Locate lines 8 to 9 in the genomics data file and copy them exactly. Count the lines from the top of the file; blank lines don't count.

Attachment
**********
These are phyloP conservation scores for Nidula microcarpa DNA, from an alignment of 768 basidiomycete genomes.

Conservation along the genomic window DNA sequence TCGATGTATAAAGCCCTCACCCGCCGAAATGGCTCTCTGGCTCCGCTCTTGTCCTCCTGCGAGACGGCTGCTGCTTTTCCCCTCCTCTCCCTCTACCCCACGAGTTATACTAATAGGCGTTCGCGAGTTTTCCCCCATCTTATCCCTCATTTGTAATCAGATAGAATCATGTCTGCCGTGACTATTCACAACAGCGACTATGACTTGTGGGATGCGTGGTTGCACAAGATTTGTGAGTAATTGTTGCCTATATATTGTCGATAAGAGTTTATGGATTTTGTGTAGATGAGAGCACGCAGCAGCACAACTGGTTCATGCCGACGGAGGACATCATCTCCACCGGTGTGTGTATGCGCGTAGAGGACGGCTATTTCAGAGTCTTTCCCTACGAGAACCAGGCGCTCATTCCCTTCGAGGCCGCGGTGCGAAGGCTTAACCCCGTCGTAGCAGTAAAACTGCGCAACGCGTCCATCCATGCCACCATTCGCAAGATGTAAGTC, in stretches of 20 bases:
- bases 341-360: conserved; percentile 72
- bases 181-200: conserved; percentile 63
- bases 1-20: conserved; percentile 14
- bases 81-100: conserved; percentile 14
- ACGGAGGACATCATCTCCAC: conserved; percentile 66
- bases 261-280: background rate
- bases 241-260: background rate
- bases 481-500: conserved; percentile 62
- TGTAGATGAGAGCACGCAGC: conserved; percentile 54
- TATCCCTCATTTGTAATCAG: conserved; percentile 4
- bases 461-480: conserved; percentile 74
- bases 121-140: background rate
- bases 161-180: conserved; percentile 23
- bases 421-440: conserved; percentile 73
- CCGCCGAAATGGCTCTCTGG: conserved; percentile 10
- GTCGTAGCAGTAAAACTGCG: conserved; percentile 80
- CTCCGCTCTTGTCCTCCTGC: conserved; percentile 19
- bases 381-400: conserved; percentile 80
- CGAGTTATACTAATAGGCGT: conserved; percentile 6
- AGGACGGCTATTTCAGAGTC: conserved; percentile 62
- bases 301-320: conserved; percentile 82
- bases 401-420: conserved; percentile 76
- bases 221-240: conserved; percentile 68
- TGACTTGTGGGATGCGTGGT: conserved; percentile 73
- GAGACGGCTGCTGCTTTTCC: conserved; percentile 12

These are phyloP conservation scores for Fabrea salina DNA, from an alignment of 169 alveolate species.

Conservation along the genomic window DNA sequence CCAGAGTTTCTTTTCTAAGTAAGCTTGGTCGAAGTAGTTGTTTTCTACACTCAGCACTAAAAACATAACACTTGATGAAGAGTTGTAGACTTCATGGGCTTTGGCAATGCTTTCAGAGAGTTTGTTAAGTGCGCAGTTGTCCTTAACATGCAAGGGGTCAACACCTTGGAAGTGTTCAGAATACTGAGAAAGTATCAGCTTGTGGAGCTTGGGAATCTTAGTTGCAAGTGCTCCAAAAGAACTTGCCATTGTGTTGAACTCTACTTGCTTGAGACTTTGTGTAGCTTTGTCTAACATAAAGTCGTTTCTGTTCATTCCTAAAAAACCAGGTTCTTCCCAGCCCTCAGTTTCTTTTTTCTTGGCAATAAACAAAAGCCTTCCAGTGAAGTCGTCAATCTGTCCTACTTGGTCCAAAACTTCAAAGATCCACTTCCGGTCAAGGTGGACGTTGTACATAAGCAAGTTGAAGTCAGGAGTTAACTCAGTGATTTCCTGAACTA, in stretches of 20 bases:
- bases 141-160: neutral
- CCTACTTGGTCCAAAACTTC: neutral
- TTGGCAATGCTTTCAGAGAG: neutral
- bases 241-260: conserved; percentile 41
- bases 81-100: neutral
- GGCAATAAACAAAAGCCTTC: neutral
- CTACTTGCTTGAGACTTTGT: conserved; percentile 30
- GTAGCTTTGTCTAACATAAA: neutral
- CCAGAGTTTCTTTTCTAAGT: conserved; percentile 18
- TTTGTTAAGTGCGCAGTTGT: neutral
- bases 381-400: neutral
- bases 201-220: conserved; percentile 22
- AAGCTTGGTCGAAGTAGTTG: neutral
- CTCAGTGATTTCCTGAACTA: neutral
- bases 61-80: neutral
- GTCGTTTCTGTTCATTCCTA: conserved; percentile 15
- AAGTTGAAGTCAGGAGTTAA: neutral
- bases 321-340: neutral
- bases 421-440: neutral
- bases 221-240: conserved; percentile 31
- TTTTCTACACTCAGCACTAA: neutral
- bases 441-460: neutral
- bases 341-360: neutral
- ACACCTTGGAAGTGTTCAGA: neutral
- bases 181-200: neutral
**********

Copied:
- bases 261-280: background rate
- bases 241-260: background rate